Snellville leaders unified and looking ahead
By Carole Townsend
Snellville – Campaigning is hard work. At the end of a tough campaign, both those who were elected and those who weren’t, are tired.
That is certainly true of the newly-elected leaders of Snellville. This year’s campaign was intense and hard fought; the effects of the campaign are evident with each of the new council members and the new mayor. But there is something else that is evident, too – a renewed sense of dedication, energy and yes, even optimism.
Mayor Tom Witts is enthusiastic about the future of Snellville. Sitting behind the mayor’s desk in city hall, a tired smile replaces the frown of concentration on his face when asked about the results of the November election. “I have never seen such a groundswell of happy, proud people as I see in this city now,” Witts said. According to the new mayor, there are great things in store for Snellville. “It’s amazing to me to see and hear what this election has done for the people. It’s one thing for a politician to say it, but when the people say it, that’s something else. I want to see the level of involvement, from elected officials to staff to volunteers, continue to be strong and to grow even stronger. This city is made up of great people who get great things done.”
Councilman Bobby Howard shares Witts’ enthusiasm. “The people are ready for this city to be united. There are a lot of projects that have been on the radar for a while and can now move forward. We have redevelopment areas that we can work on. We’re adding sidewalks and a labyrinth to the city (the labyrinth is planned to be adjacent to the Veterans’ Memorial). There are all kinds of good things going on here.”
Howard champions the city’s Cop Cab, an initiative that encourages people not to drink and drive. The Cop Cab has been so successful in promoting that message that other cities are taking notice. “It’s a project that I’m very proud of,” Howard said.
Councilman Roger Marmol, new to the Snellville council and new to the ins and outs of getting things done in the city, wants to get to know his colleagues and city staff members better. “I want to learn how things work, how to get things done,” Marmol stated. The freshman councilman also plans to turn some of his attention back to the home front. “I’ve put a lot of my private life on hold during this election. Now, I need to get that back in order, especially with my wife,” he laughed.
Councilman Dave Emanuel wants to pursue the possibility of attracting a Greater Gwinnett College satellite campus to Snellville. “We can finally go forward with a number of exciting plans that have been stagnating because of roadblocks. There is a new sign ordinance in the works, and I’d like to see the city’s website revamped.” The Town Center is a priority for Emanuel, his fellow council members and Witts. “We need a walkable Town Center. Study after study has shown us that both young people and seniors want that. We’re ripe for this type of development in Snellville,” said Emanuel. “We’re ready to rock and roll.”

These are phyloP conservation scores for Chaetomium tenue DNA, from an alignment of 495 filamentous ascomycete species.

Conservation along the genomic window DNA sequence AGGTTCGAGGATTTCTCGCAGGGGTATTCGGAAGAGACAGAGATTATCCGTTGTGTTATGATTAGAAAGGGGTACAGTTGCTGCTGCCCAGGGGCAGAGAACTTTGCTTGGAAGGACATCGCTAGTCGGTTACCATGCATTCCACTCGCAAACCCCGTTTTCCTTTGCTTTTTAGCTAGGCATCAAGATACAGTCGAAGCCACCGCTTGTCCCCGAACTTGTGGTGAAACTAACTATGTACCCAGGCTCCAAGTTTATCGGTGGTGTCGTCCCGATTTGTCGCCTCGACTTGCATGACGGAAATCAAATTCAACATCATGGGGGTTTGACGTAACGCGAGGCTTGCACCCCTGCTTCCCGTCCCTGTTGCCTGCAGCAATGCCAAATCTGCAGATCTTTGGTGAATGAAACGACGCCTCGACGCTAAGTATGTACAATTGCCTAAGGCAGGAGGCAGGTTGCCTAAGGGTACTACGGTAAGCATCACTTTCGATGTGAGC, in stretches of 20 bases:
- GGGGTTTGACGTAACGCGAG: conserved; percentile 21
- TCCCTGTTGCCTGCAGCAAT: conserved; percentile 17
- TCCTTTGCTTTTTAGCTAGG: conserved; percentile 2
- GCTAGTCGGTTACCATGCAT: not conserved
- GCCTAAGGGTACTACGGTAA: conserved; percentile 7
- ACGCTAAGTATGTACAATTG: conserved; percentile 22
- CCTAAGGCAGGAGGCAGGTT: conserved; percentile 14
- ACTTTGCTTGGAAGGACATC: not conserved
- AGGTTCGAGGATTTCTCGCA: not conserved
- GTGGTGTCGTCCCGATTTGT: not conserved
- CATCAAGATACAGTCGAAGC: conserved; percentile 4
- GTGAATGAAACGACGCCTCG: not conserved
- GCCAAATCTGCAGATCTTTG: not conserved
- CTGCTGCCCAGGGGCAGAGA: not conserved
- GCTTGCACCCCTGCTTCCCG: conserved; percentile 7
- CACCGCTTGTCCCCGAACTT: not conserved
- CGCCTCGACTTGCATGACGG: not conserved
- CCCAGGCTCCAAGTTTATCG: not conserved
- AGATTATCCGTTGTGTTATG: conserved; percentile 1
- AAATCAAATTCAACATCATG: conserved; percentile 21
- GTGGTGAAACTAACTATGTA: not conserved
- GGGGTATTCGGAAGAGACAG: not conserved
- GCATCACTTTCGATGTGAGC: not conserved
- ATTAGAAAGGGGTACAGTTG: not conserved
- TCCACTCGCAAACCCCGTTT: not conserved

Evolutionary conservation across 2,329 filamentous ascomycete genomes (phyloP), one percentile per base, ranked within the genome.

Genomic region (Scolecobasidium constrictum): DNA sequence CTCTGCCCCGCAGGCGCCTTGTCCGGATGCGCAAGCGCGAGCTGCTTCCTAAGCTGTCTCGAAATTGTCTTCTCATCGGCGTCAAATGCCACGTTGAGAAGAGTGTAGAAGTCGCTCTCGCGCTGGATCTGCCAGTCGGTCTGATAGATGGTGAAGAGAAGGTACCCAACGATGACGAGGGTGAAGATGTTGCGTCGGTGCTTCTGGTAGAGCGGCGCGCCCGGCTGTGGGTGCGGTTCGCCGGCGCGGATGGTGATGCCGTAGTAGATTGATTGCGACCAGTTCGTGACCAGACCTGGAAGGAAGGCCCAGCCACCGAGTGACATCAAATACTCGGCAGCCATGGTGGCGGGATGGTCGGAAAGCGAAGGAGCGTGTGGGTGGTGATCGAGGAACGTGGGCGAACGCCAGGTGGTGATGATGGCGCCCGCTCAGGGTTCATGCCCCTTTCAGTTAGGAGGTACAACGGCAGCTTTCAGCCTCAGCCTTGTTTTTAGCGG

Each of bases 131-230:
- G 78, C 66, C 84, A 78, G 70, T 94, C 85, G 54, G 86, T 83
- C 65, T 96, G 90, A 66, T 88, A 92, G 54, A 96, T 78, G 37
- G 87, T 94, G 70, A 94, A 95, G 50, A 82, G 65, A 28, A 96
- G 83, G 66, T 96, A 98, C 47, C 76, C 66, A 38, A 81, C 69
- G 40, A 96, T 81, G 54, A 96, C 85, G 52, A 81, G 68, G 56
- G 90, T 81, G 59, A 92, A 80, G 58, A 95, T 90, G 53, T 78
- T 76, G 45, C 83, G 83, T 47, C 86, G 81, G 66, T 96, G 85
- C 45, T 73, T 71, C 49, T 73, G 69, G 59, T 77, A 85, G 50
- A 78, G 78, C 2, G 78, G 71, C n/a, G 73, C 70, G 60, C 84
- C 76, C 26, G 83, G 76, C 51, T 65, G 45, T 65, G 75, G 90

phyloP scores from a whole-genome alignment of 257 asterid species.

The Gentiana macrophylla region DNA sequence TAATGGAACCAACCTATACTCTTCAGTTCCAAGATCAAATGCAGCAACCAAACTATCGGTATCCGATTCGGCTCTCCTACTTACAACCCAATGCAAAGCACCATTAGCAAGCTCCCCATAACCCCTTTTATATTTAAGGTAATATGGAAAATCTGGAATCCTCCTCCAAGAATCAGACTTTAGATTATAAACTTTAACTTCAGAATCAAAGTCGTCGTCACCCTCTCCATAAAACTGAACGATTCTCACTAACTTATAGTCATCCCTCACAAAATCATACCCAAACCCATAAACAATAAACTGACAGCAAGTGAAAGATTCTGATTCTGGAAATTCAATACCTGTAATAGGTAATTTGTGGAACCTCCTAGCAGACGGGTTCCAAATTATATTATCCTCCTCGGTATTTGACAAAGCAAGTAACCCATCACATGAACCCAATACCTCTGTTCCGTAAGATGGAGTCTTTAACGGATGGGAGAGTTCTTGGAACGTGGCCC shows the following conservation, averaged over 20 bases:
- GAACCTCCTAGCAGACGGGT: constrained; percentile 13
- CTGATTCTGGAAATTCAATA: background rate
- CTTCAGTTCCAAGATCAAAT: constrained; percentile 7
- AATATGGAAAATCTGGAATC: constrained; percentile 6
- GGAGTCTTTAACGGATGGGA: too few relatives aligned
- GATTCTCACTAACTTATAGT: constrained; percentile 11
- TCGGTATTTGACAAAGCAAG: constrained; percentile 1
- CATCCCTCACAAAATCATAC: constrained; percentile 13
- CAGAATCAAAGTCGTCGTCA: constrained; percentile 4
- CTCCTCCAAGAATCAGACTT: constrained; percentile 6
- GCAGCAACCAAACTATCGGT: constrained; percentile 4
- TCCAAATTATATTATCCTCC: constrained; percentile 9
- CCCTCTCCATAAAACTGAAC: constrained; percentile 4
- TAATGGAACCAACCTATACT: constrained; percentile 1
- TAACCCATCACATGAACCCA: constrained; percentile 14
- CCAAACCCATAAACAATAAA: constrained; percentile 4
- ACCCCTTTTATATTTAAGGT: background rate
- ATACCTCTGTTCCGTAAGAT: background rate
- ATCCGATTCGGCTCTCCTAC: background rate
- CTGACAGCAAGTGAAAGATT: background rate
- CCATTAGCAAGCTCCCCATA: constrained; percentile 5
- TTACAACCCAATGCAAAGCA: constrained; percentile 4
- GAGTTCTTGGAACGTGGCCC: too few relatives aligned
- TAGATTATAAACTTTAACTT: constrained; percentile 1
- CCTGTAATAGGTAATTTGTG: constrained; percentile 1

Emanuel wants to attract hi-tech jobs to the city, giving homeowners a selection of jobs in all income ranges, not just restaurant and retail. “All of the businesses we have now are important to the city. I just want to see higher-income jobs added to increase job diversity, and we can do that.” According to Emanuel, all improvements accomplish a goal that matters to every property owner in the city, and that is increased property values. “If an empty-nester couple wants to sell their home and downsize or move to a walkable community, they won’t have to leave Snellville. With increased property values, they won’t be upside-down on their mortgage. They can sell their current home and buy another home right here.”
“We’re ecstatic about the election results. People are ready for a good change,” said councilwoman Barbara Bender. “We have a great group of people now who can debate and discuss in a healthy manner.” A December 5 work retreat will put those ‘debate and discussion’ skills to work, when all council members, the mayor and key staff members will meet for an annual retreat, to strategize and plan both short-term and long-term goals. “We’re certainly hoping that our Town Center projects will come to fruition soon. That’s a goal that’s near and dear to my heart,” Bender said.
Cristy Lenski, also a freshman council member, is ready to roll up her sleeves and get started. Like Marmol, she plans to learn the ropes first. A social studies teacher at South Gwinnett High School, Lenski’s heart is with the youth of the city. She wants to form a youth association that brings high schoolers into the decision-making processes of Snellville. “ I want them to see that they can affect their city’s future, even now. I have always taught civic involvement and responsibility; now, I can actually put it into practice,” said Lenski.
Now that the 2015 election is behind them, Snellville city leaders are united in their eagerness to move past the campaign season and get on with the business of the city. For more information about upcoming events and the city calendar, visit www.snellville.org, or “like” the city’s Facebook page at www.facebook.com/City-of-Snellville-GA-City Hall, and the Snellville Tourism and Trade (STAT) Facebook page at www.facebook.com/Snellville-Tourism-and-Trade.